retail news in context, analysis with attitude

Regarding the continuing trend of men doing more supermarket shopping, MNB user Liz Aviles wrote:

I read the LA Times’ story with great interest since our agency recently fielded a survey exploring the rising numbers of men who are not only grocery shopping, but also taking on the primary responsibility for turning those groceries into meals for their families. We’ve been tracking these changes for the past few years and are also amused by the media’s recent coverage of this story. I completely agree that the grocery shopping experience is no longer the homogenous picture that most marketing depicts. Still, even with a growing body of research that speaks to this shift, many brands are reluctant to veer from the belief that today’s grocery shopper is still a mother with kids and a husband who remains uninvolved in the care and feeding of their families.

Given the number of studies that still focus on the “phenomena” of men grocery shopping, our research team decided to dig a little deeper and explore how and why more men are cooking for their families. Their responses certainly speak to changing parenting dynamics, but they also highlight the emotional satisfaction that many men derive from cooking for their partners and their kids. I hope the media’s chatter will eventually recognize this part of the story.


MNB user Tim Korosec had some thoughts about some of Best Buy’s online miscues during the holiday season:

My 25 year old son told me what just happened to him at Best Buy and I knew you would enjoy the "experience".  My son looked on to look for a battery for a camera.  $19.99 on-line.  He happened to be in the local Best Buy store and thought he would check the price in store.  $29.99.  He took the battery to the checkout and asked a customer service manager if they would match THEIR OWN on-line pricing and he was told"no".  They would match competitors on-line pricing, but not their own.  He was told he could go home and purchase it on-line and then check the option for picking it up in store and get the on-line pricing.  At which point my son pulled out his iPhone and went to  and purchased the battery and chose to pick it up in-store. He did this while standing in front of the cashier.  He then showed the cashier his on-line receipt from his phone and they completed his purchase for $19.99.  Giving him the same battery he had taken from their shelves to ask the original question if they would match their own on-line pricing.  Customer service?  Hardly.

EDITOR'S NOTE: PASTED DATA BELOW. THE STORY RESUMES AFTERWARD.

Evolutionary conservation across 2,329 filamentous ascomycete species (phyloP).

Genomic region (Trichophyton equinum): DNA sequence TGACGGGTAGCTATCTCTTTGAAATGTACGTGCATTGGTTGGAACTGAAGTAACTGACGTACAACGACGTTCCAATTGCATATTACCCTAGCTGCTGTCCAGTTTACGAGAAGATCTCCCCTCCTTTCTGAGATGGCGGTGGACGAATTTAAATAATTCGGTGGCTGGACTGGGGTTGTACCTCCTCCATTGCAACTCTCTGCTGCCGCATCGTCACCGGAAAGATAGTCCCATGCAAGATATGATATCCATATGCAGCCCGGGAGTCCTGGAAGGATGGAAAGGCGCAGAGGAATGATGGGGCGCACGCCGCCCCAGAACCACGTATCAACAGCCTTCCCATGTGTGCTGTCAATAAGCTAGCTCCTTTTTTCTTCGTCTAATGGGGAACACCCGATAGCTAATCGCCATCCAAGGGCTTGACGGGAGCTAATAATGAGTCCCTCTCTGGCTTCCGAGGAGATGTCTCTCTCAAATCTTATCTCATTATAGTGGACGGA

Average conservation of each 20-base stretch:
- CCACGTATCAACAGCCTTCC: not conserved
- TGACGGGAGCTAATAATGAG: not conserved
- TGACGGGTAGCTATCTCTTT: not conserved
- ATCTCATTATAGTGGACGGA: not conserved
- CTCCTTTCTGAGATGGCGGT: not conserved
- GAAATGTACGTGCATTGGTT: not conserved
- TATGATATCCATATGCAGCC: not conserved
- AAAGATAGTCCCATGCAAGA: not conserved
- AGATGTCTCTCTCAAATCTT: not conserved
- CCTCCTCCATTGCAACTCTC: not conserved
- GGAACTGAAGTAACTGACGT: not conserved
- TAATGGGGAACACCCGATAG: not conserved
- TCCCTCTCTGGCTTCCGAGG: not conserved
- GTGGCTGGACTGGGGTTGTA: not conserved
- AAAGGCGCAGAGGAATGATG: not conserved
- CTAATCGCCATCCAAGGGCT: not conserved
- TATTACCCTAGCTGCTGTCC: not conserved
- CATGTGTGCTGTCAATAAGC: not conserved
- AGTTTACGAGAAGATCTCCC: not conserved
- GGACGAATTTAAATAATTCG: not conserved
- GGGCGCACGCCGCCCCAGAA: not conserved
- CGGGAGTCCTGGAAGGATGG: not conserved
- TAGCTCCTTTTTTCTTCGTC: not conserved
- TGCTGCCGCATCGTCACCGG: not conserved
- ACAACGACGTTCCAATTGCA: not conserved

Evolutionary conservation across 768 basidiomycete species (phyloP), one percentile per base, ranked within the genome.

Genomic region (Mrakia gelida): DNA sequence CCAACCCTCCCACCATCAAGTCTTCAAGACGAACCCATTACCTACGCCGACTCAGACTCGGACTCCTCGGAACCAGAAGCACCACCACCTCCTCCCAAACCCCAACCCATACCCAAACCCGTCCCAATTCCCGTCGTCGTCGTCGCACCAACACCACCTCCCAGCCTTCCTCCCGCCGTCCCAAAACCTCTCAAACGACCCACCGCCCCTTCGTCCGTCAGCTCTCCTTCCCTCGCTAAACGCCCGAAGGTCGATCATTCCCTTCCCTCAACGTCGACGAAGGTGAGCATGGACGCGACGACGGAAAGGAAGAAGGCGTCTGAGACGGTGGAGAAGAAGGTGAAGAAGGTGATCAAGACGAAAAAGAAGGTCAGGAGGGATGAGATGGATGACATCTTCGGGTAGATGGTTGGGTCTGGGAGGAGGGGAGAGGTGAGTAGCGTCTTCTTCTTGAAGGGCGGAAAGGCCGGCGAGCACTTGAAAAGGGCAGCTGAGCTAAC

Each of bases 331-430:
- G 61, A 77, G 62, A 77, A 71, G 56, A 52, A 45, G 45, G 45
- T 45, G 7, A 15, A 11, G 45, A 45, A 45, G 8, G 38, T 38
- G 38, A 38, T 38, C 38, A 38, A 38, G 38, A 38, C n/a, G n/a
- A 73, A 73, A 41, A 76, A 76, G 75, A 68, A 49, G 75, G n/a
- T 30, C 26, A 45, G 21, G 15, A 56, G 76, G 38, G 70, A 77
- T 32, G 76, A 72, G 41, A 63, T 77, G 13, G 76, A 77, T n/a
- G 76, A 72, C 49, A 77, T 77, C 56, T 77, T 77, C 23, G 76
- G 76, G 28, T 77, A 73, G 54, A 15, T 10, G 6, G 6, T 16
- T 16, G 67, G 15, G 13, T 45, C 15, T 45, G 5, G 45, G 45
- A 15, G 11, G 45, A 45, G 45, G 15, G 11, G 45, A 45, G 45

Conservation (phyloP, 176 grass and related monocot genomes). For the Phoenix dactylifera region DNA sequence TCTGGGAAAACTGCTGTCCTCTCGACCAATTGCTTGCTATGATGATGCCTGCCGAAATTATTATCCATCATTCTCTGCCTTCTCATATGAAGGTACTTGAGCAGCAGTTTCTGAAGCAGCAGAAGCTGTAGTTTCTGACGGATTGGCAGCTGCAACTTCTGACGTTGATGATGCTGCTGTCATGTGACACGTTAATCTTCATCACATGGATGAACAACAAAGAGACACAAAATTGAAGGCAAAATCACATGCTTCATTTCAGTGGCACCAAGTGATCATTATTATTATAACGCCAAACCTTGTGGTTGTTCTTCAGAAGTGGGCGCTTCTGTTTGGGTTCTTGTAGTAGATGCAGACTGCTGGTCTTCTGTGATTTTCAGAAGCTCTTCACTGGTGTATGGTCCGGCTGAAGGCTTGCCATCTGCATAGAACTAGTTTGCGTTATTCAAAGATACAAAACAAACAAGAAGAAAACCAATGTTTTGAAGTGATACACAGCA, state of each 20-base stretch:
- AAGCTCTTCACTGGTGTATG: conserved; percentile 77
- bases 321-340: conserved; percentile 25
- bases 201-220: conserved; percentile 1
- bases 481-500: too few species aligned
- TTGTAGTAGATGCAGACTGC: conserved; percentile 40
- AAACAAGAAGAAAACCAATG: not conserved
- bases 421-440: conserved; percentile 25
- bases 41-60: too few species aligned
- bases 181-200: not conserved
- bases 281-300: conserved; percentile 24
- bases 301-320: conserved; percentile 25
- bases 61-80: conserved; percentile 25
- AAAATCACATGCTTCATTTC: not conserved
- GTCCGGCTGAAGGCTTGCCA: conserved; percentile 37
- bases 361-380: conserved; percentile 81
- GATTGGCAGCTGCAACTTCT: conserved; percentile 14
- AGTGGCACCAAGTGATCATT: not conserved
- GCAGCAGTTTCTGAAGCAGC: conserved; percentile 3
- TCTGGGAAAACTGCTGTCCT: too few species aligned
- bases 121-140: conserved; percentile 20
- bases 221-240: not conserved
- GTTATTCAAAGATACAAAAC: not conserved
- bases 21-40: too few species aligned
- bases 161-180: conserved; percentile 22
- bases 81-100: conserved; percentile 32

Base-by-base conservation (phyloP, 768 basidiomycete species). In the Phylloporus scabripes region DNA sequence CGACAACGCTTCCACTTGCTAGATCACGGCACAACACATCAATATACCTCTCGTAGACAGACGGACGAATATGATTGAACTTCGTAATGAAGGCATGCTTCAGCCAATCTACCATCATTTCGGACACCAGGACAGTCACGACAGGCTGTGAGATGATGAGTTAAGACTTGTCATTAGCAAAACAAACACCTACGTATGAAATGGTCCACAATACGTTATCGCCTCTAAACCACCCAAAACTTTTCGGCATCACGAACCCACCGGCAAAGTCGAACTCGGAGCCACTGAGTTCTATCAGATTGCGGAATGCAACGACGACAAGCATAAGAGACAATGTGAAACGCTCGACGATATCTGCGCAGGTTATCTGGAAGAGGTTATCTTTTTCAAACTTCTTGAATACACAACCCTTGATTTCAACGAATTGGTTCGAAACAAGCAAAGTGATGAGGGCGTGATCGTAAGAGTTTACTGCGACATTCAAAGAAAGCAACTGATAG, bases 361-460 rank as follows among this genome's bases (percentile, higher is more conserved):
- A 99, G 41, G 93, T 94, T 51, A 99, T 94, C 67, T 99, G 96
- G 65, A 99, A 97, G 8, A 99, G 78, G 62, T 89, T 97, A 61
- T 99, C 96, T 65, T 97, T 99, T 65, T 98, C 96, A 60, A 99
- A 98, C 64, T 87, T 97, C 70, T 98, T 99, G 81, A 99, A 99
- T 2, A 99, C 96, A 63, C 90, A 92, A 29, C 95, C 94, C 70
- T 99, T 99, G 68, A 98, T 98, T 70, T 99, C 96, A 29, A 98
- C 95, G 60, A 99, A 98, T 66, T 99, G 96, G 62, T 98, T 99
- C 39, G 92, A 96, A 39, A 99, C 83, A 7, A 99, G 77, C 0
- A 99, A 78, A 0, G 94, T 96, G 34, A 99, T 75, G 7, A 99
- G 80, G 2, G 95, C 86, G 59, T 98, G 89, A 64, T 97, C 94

I don’t mean to be harsh here, but companies that pretend not to understand how the world works in 2012 - or worse, don’t know how the world works when it comes to how consumers shop - are morons. They’re guilty of retail malpractice. And they have no right to survive. (And, in the end, little likelihood.)

Was that too harsh?

One MNB user reacted to yesterday’s piece taking note of a Reuters report that Wegmans, Wawa and W.L. Gore & Associates (maker of GORE-TEX clothing) “have joined the ranks of hot tech companies like Facebook in the debate over a U.S. securities rule that can force privately held companies to disclose finances they'd rather keep secret ... They are lobbying for legislation that would increase the number of shareholders a company can have before it must make detailed disclosures to the U.S. Securities and Exchange Commission, and exempt employees from that cap.”

Companies such as Facebook have attempted to skirt the 500 shareholder rule for some time.  Facebook tried to circumvent the SEC by selling a block share to Goldman Sachs as one investor; Goldman-Sachs would then sell pieces of that block to individuals.  But Facebook would only show one shareholder net.  The 500 shareholder limit is to reduce investor uncertainty in significant or larger companies.  Companies can offer stock options to executives as they please – they just cannot do it under the table once they surpass 500 stockholders.  The rule was implemented in 1934 and limitations expanded since.  It was the rolling back of such depression-era financial and regulatory rules that directly led to the 2008 financial meltdown.  This taxpayer would rather not repeat that debacle.

We had a story before going on vacation about retailers that simply don’t “get” their markets, which prompted one MNB user to write:

I worked for a Midwest retailer (CUB) who opening a store in Chicago.  They went to great lengths to ensure they were providing the correct products for the customers that lived closest to the store.  It was primarily African American.  As we were doing the final walk through just before the store opened, one of the folks who had flown in from Minneapolis, remarked about one of the signs over the HBC section that said “ ETHNIC HAIR CARE”.  He remarked that due to the fact that almost all of the customers coming to this store were African American, wouldn’t this be just HAIR CARE?  We all thought about it and the sign was changed before the store opened.  At the end of the day you have to think like a consumer to do any type of display and have it be successful.

KC's View: